11 February, 2010

The Cult of Psyche

Psyche et L'Amour

A while ago, I found myself reading up on the mythology of Cupid (also known as Eros), everyone's favorite Valentine's Day icon (right?). I think most people are aware of the fact that Cupid is the son of Venus, the Goddess of Love and Beauty. But what I found of particular interest was the identity of Cupid's lover, Psyche.

Based on what I read, Psyche was a mortal girl of such beauty that Venus herself became jealous and conspired to destroy her. With great reluctance Cupid agreed to assist his mother's scheme to have Psyche fall in love with a monster (with, of course, the help of Cupid's magic arrows).

Now, as the story goes, just as Cupid is about to prick the sleeping Psyche with his arrow of love, the girl opens her eyes and (somehow) sees straight through his guise of invisibility. Startled, Cupid inadvertently pricks himself with one of his own arrows, and subsequently falls in love with the girl.

Cupid and Psyche

Personally, I like to think this is an excuse Cupid made up to salvage his reputation as the one who drives the whims of romantic affection and not one who is subject to them; and that Psyche was so beautiful, even he could not resist falling for her. But you can come to your own conclusion.

Now utterly enamored with Psyche, Cupid cannot in all conscience complete his mission. Furious at this turn of events, Venus places a curse on Psyche never to find a suitable mate. Cupid becomes angry in turn, and goes on strike, vowing to sling his arrows until the curse is lifted.

Love recedes from the world in the absence of Cupid's magic, and the planet grows old and gray. Venus finally gives in and lifts the curse over Psyche. But still Psyche cannot find a mate, so she consults an oracle, who reveals that her beauty is so great, that no mortal man can have her.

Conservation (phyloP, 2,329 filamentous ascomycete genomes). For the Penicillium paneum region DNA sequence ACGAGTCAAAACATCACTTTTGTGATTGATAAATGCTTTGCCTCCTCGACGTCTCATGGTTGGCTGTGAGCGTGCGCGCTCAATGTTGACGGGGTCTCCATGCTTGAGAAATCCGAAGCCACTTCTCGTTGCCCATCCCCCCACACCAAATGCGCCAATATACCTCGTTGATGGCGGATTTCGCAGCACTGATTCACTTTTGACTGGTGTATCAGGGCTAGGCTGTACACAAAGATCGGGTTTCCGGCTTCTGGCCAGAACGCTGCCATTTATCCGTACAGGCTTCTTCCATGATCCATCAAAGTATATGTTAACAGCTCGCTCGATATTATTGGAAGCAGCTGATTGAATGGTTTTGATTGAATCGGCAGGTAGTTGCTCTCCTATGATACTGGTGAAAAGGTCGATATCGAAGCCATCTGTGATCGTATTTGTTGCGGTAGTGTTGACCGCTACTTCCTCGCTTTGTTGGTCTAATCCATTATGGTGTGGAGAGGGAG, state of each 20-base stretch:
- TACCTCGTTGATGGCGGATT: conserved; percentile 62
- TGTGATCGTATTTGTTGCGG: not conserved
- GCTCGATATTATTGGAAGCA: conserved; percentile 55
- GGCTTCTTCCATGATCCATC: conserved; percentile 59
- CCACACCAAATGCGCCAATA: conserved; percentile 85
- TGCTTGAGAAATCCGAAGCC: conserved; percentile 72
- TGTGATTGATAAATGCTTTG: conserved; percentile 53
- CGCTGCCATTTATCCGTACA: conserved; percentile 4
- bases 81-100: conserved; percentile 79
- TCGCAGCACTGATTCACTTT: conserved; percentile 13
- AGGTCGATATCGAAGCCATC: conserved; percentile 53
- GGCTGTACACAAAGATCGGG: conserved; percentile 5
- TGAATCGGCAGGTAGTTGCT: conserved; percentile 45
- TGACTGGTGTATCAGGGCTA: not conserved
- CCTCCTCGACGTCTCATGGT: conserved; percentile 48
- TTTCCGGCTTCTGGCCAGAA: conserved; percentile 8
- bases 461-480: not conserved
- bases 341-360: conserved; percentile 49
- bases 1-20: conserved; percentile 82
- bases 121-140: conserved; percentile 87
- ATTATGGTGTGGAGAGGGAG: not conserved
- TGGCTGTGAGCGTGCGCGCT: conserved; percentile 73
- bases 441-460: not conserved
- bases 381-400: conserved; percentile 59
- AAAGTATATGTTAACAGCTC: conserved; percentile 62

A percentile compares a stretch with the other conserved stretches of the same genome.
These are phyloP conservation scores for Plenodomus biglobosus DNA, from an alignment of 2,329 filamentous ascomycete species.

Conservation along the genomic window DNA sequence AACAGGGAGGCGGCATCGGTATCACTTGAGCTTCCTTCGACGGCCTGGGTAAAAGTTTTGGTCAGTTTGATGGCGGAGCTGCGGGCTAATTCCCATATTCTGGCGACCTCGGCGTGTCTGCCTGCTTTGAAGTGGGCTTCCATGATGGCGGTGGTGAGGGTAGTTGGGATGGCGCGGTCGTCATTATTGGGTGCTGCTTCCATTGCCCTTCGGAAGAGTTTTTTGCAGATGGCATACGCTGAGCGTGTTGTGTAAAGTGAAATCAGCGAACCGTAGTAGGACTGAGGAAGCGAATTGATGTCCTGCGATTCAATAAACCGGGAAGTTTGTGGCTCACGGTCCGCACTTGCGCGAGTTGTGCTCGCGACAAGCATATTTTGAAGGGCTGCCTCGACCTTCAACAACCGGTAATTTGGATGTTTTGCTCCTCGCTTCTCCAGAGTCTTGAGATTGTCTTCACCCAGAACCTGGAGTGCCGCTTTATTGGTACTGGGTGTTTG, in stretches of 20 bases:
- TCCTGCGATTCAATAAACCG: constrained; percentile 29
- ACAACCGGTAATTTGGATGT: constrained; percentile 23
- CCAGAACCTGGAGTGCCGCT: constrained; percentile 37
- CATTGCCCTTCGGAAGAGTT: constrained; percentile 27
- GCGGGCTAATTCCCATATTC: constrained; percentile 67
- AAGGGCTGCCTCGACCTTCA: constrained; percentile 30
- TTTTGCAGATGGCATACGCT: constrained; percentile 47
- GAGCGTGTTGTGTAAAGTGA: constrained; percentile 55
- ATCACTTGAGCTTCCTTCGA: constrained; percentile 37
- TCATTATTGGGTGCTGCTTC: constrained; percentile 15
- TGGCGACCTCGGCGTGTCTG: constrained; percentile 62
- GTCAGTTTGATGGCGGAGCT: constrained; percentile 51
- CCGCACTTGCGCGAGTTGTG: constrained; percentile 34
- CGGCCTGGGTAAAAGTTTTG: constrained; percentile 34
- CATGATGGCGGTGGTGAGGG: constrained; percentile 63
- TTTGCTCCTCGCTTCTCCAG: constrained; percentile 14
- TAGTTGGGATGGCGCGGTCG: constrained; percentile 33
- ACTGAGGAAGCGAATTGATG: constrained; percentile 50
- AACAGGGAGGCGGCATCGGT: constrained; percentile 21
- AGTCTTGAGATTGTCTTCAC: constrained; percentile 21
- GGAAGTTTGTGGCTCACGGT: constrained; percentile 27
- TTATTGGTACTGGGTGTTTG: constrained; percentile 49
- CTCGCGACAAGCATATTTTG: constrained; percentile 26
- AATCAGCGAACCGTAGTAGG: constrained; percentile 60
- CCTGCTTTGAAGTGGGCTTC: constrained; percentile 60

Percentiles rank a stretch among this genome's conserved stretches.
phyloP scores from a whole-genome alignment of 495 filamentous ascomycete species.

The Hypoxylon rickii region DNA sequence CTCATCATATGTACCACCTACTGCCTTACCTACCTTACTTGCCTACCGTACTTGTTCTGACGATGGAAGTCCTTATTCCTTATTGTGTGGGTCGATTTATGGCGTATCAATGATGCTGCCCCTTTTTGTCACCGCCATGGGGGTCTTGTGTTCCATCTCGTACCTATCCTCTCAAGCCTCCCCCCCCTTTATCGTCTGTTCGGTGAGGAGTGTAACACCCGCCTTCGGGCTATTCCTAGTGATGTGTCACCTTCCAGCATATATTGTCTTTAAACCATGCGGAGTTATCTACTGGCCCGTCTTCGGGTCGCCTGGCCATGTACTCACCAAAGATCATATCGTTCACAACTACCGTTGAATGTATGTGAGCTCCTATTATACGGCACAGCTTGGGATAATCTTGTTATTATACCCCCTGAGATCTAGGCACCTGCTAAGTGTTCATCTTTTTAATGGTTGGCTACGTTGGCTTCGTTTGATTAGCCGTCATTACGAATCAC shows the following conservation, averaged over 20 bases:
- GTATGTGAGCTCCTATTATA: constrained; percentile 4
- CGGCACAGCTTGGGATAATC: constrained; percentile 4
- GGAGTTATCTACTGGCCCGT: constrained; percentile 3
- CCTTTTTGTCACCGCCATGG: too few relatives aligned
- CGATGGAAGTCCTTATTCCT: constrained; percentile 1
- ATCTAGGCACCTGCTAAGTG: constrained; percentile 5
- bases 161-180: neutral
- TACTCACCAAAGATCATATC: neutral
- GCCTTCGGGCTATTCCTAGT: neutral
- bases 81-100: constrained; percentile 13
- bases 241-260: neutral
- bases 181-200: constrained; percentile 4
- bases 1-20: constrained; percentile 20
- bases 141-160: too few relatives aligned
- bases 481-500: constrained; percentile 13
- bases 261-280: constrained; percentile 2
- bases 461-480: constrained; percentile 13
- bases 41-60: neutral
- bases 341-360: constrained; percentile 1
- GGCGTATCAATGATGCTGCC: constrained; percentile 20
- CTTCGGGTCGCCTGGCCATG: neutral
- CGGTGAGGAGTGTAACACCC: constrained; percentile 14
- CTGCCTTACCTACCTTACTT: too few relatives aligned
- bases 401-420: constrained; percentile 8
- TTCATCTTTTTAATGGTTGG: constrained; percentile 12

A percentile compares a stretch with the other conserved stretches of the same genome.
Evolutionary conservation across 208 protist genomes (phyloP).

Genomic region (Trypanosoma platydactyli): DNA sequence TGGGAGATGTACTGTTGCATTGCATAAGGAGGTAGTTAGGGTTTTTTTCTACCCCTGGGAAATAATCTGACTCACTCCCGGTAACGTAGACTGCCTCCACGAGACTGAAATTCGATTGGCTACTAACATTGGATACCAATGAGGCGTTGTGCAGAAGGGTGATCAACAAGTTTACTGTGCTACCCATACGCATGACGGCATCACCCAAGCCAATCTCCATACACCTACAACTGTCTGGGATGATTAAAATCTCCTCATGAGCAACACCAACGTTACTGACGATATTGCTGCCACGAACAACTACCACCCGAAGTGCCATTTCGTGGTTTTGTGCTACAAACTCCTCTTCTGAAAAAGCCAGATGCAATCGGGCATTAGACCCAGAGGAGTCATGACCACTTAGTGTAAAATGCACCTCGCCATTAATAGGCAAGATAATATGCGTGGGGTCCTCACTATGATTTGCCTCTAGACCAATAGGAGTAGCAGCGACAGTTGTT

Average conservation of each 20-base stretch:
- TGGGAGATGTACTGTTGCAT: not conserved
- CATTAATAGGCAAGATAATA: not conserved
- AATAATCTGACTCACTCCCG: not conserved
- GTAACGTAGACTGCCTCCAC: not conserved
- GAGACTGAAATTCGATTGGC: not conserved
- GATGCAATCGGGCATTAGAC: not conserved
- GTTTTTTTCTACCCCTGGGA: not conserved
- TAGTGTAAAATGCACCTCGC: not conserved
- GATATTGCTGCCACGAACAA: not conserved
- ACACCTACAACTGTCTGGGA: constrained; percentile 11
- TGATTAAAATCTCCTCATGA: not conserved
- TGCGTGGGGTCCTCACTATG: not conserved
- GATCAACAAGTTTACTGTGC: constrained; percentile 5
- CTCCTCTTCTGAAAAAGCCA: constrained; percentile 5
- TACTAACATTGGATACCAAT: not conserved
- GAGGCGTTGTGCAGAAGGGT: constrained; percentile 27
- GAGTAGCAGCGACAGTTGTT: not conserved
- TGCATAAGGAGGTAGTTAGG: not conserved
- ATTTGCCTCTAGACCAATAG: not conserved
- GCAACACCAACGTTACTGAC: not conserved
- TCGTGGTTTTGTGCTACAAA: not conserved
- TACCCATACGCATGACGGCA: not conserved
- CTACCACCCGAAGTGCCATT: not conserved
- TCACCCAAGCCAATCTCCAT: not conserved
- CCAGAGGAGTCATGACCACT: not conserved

Then the story gets a little complicated. Psyche is married to Cupid, her only fitful mate, but his identity is hidden from her on his request (for some odd reason). They only meet in darkness, but Psyche breaks the rule and lights a lamp to reveal Cupid's identity while he sleeps.

Cupidon et Psyché

Upon recognizing him, it is said that she accidentally pricks herself with one of his arrows (yeah, right), falling in love with him. Clearly, I think she thought to herself, "my gods, I'm married to Cupid himself! Let me just jab myself with this arrow and I'll be in love with the most desirable ex-bachelor in the pantheon!" Or something similar.

But, Cupid awakens and is furious at what Psyche has done, so he runs away. Psyche, now very much in love, roams the earth searching for Cupid, without any luck. Eventually, she swallows her pride and prays to Venus, hoping for some guidance. Venus, still quite jealous, sends her on a series of fatally dangerous tasks that are quite impossible for a mortal to accomplish, but she - surprise! - manages to accomplish each one with a good bit of luck (and mercy).

Cupid and Psyche are ultimately reunited (after some kind of sleeping beauty stunt), and Jupiter (Zeus) grants her immortality. They have a daughter, called Voluptas, or Delight, who is the goddess of sensual pleasures.

I found this tale quite interesting, and the character of Psyche quite intriguing. And desirable. I noticed that, in counterpoint to the birdlike angel wings that Cupid is often seen adorned with, Psyche is sometimes depicted with butterfly wings. A beautiful young maiden with butterfly wings - is it just me or does that sound like a faerie to you?

The Awakening of Psyche

I meant to write up a post at some point about the advantages of polytheism, but I don't think I ever got around to it. The great thing about having a pantheon of divine beings, each with their own aspects and personalities, is that you can personalize your spirituality by focusing on the gods and/or goddesses that resonate with you. For example, a fighter might spend his prayers on Mars, the God of War, while a lover will pray to Venus. A fisherman might carry a lot of respect for Neptune, while a drunkard and party animal might worship at the feet of Bacchus.